Let’s find out the trends in human development indicators of Bangladesh including every detail and statistics.
One of the implications of the relatively high economic growth rates achieved in the last decade in Bangladesh has been a decline in the levels of poverty, and some improvement in human development indicators.
Life expectancy at birth was only 39.6 years in 1960. This was significantly below the life expectancy at birth in India at the time of 44 years and in (West) Pakistan of 43.1 years. But by 2002, the life expectancy at birth of 63 years in India and 64 years in Pakistan in 2002.
In other words, by being able to follow independent policies after 1971, and in particular by achieving high rates of growth since the 1980s, Bangladesh had virtually caught up with the South Asian average life expectancy. Since life expectancy depends on many factors including nutrition, health care, and the distribution of income, it is a good indicator of the general level of development.
In overall poverty too, Bangladesh has moved from its extreme vulnerability in the early seventies to a position similar to India, though the property is still more pronounced according to this measure compared to Pakistan. The percentage of the population in 2002 below the international poverty line of $ a day or less is shown in the figure.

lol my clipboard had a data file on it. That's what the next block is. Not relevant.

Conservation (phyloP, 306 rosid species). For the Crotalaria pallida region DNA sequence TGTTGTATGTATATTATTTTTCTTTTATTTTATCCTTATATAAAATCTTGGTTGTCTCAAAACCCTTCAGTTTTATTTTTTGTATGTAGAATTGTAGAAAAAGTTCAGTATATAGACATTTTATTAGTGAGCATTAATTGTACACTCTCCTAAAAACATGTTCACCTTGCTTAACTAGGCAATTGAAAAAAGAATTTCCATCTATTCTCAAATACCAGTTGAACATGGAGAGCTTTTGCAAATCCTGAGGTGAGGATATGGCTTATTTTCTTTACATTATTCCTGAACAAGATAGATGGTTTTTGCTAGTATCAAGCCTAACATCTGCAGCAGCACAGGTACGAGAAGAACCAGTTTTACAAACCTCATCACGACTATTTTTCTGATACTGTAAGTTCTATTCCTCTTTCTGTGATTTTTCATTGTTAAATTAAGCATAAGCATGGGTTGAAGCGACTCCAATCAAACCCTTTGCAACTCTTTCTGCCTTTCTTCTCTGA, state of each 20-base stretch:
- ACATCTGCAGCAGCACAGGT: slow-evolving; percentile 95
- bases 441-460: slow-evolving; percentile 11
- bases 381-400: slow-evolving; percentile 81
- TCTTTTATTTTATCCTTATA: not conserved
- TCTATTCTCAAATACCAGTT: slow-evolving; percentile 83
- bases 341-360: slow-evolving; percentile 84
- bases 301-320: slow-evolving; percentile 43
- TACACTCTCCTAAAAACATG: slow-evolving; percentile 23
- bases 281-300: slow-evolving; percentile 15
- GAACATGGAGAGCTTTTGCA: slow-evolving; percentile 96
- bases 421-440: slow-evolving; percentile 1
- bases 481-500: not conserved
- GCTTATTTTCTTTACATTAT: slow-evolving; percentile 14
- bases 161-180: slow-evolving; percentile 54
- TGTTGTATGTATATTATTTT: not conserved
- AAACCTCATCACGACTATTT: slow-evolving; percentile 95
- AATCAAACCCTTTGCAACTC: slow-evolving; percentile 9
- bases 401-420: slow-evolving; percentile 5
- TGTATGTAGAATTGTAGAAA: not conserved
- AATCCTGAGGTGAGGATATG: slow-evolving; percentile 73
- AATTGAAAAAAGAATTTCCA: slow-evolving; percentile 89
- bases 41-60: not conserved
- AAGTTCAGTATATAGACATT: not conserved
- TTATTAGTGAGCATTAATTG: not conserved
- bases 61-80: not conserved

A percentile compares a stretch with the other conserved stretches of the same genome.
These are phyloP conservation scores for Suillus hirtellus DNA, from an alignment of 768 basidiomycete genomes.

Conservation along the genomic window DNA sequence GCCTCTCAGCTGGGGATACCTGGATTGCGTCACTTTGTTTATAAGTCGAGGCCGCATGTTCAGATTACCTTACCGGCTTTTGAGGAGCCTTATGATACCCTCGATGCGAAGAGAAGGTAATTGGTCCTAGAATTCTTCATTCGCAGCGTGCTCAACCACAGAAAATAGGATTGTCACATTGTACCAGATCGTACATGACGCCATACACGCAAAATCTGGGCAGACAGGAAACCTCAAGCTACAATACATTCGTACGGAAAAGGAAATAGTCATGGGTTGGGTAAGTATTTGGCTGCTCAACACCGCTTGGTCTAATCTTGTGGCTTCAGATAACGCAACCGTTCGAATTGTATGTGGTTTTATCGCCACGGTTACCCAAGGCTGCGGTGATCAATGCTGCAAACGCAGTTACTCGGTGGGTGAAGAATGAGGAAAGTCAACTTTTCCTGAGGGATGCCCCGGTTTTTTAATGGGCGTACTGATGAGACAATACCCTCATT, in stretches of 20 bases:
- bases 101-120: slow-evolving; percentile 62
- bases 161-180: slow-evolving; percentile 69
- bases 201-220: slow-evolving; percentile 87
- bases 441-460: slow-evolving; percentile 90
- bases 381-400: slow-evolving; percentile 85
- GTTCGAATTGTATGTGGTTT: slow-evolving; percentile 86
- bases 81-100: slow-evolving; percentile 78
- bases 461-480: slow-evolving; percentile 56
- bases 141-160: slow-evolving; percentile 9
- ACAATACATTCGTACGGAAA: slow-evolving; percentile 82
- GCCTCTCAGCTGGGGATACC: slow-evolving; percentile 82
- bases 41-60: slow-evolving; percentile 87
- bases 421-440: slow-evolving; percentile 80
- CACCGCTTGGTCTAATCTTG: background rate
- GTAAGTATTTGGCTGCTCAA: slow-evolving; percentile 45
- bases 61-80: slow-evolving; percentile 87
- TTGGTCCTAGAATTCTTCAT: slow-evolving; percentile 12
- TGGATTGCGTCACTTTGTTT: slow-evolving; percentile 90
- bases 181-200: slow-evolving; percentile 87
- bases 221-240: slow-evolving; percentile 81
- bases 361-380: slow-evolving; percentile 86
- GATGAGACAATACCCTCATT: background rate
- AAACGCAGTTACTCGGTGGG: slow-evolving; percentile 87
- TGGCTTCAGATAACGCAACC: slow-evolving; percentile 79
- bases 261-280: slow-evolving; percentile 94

On other indicators, Bangladesh still lags behind other South Asian countries. This is particularly true for adult literacy rates. In 1970, the adult (over the age of 15) literacy rate in Bangladesh was only 244%. This was better than the 21% adult literacy rate in (West) Pakistan at that time but was significantly worse than the adult literacy rate of 34% in India.
By 2002, the adult literacy rate in Bangladesh had increased to 41% but it still lagged significantly behind India’s adult literacy rate of 60%. But overall, while many areas remain where improvements have to be made, Bangladesh has made significant progress in economic development and poverty reduction since independence.
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